Coffee in the backcountry

Heating up some water for a mid-morning Cup O’ Joe on the Colorado Trail
Heating up some water for a mid-morning Cup O’ Joe on the Colorado Trail

On a three thousand mile backpacking trip, bringing a percolator or French press along isn’t always the easiest thing. Sure, there’s “lightweight” backpacking versions of both of these café essentials, but they typically weigh in the same ounces as my shelter—and keeping dry in a storm is a more pressing matter.

I’m all for on-trail luxuries, but getting in my morning bean can be easier than lugging around the kitchen.  Starbucks Via made headlines in the hiking world a few years back by providing a decent cup of caffeine for only a few grams weight penalty. It comes in a small pouch the size of Crystal Lite packages (another hiker favorite) and despite what the box says, is pretty good hot or cold. Starbucks’ less pricey counterpart Nescafe sells flavored versions in the same size packets for about half the cost. In the morning, I add a pouch to 6 oz of hot water and have instant morning comfort. During the day, I’ll pop a pack into a water bottle, shake, and enjoy it iced.

 

Just add coffee and you’ll feel back at home. Found on at Appalachian Trail in Virginia
Just add coffee and you’ll feel back at home. Found on at Appalachian Trail in Virginia

The penny pinching and potentially higher quality (not to mention environmentally and socially responsible) alternative is bringing your own ground beans out with you. As described by Mike Cleland in Ultralight Backpackin’ Tips: 153 Amazing & Inexpensive Tips for Extremely Lightweight Camping, cowboy coffee requires nothing but your usual camping cup and some patience. Made similarly to Turkish coffee, where you let the ground beans sink to the bottom of your cup and drink the liquid on top, it’s a way to drink your beans from your favorite hometown roaster even when you’re in the backwoods. On a winter backpacking trip, I packed out my local coffee shop’s roast and got a cup of home in the woods. Just set your home grinder for the finest grind it can handle. Or tell your bean supplier to make it Turkish.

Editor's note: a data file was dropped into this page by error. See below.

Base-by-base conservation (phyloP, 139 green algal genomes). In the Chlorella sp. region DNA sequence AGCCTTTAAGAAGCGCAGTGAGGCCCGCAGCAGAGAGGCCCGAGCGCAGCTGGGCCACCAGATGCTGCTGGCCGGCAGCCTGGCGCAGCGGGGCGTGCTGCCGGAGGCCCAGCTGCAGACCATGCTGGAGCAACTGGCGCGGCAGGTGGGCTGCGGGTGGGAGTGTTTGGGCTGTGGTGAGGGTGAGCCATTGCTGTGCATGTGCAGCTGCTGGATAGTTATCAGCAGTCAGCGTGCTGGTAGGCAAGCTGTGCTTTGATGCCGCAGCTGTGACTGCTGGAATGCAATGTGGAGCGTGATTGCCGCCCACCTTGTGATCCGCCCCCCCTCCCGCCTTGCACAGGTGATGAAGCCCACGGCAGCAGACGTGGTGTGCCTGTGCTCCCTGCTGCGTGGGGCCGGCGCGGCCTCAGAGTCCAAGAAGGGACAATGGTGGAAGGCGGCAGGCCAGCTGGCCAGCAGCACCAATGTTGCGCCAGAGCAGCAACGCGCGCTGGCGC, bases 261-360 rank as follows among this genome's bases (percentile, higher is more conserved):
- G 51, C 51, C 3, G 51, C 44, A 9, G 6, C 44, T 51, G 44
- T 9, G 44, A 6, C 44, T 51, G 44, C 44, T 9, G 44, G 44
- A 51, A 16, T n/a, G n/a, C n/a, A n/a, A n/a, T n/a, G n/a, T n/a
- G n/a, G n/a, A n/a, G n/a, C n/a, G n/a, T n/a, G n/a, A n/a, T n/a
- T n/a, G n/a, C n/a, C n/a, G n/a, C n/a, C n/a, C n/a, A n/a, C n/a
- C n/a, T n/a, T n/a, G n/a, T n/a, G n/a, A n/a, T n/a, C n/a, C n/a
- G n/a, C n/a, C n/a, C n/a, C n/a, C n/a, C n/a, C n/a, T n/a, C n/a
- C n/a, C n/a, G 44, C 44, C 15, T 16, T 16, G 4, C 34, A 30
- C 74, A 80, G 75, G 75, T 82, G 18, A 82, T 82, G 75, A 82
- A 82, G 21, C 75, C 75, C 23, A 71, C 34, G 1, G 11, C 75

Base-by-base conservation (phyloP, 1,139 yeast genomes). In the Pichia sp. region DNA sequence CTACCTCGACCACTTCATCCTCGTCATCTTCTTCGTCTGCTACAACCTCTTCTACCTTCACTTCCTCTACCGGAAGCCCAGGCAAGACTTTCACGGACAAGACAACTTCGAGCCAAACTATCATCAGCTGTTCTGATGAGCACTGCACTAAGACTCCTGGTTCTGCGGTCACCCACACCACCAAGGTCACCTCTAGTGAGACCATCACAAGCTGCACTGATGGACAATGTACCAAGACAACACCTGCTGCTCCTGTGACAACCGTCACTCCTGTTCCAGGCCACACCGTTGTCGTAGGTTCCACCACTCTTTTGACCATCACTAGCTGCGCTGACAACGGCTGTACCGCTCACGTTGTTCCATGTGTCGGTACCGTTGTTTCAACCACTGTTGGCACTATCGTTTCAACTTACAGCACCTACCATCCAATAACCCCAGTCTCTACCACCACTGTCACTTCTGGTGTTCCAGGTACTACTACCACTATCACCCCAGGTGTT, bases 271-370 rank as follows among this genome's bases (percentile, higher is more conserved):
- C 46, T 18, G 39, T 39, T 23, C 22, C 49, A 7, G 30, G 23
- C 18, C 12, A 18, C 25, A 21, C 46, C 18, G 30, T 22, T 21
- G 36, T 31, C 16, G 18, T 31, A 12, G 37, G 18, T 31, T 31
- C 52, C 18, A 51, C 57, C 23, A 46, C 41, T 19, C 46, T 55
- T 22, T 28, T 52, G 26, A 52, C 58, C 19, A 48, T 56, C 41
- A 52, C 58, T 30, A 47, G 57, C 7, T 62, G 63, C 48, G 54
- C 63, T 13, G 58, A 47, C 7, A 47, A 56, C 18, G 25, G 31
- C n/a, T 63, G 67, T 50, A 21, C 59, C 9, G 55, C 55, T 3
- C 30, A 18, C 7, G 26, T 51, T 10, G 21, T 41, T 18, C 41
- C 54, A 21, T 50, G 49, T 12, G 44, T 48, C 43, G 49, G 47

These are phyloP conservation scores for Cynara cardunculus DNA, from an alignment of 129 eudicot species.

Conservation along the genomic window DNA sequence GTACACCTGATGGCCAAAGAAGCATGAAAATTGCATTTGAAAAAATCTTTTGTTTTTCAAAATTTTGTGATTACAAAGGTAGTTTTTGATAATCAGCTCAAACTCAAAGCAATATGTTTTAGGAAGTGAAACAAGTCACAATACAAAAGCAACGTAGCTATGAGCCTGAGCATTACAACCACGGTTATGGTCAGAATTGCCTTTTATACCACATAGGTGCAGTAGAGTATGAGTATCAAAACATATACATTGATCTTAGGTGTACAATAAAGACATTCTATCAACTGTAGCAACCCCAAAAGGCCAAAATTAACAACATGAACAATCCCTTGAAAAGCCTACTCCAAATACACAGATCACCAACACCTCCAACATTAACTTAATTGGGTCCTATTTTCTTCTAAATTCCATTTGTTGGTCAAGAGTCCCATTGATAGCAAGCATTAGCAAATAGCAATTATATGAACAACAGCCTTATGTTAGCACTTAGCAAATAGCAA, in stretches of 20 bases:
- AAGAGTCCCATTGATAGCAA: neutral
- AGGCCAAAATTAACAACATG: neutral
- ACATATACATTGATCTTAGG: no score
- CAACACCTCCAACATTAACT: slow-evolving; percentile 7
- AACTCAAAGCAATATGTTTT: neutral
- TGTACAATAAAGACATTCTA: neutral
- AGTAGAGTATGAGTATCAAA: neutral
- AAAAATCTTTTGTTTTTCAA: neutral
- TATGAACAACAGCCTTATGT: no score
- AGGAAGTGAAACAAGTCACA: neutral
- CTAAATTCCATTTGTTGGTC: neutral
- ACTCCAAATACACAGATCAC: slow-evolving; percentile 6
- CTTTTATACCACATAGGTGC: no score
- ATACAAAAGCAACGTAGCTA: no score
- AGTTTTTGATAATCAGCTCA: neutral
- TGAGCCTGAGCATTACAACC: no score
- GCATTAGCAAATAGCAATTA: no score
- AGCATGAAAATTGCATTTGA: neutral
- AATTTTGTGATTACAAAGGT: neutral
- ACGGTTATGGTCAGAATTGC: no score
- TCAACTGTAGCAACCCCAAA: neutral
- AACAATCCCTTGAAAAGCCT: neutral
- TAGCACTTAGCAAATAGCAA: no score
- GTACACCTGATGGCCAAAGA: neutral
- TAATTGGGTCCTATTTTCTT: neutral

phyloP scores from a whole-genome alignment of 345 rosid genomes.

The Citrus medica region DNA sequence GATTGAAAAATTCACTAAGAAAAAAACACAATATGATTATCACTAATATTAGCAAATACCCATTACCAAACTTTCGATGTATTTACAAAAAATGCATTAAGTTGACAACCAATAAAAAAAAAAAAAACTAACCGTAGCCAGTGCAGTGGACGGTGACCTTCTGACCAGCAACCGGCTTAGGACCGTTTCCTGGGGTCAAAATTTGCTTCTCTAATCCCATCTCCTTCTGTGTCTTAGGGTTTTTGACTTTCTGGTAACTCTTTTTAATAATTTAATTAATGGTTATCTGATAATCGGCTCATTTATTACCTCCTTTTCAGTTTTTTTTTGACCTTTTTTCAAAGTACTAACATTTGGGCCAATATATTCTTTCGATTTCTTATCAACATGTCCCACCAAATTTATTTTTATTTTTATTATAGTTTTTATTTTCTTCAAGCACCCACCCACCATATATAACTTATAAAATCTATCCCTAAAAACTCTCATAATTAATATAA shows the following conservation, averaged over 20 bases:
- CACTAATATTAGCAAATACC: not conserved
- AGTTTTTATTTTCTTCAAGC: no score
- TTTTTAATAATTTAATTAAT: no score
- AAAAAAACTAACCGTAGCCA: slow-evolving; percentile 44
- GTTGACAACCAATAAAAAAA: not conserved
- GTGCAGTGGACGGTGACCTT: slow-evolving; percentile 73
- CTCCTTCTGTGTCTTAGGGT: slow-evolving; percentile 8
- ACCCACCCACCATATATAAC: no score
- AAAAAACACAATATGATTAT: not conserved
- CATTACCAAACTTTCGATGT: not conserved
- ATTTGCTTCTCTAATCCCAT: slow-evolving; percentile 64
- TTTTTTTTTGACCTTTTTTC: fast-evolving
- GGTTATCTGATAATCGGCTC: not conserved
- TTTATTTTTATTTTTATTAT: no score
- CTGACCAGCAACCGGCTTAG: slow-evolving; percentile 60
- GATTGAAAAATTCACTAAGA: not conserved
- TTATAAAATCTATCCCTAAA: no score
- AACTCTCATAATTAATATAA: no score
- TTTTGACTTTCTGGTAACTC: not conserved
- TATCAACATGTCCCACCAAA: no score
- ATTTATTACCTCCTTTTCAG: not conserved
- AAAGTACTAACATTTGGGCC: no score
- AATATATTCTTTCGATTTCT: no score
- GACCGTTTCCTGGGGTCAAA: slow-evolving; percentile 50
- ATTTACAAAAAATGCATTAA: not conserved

If only I could bring this along with me on the trail…Yurt on the Continental Divide Trail
If only I could bring this along with me on the trail…Yurt on the Continental Divide Trail

The only drawback with the cowboy camping style is packing the grounds out. Leave No Trace Ethics tell us that dumping the spent beans in the backwoods is not cool—we don’t want any hyper caffeinated squirrels out there. At home, I usually slap my cup against the compost bin and get out the bulk of the goop at the bottom, and then rinse with faucet water to get the rest out. Similarly, in the woods, I can dump out the bulk of the beans into a trash ziplock, but something is always left at the bottom of the cup. One method is adding some water to the cup, swishing, and drinking the rest. It goes down rough, but I tell myself it’s the same as eating chocolate covered espresso beans… sans chocolate.

 

 

 

Casual stormy day on the Colorado Trail

As the last trail in my Little Triple Crown in a Year, I had the pleasure of hitting the 486-mile long Colorado Trail late this season—the end of August— and was perhaps the last thru-hiker to walk the trail end-to-end this year. I started in Durango instead of Denver, where most end-to-end hikers start, so that I would hit the higher altitude mountains first. While I was packing up at the trailhead, worrying about the cold was the last thing on my mind. It was hot! Today is also among my biggest days of elevation gain—starting at 6980 feet and going up to 10,000 feet.

 

The clouds rolled in and thunder hit the surrounding hills at 12:30. By 1, it was hailing…hard…and I took refuge under my umbrella and under large pine tree. It’s always a surprise hitting the trail and getting this kind of weather on the first day. Luckily, the eery black clouds turned to blue skies, several hours later. The elevation gain happened at a moderate grade, so was barely noticeable.  I found several springs not listed in the book.

The day ended at a beautiful bridge and campsite with blue sky above me. Not bad for a first day.

Day 1 was in the trees all day–pretty ideal for a stormy day
Day 1 was in the trees all day–pretty ideal for a stormy day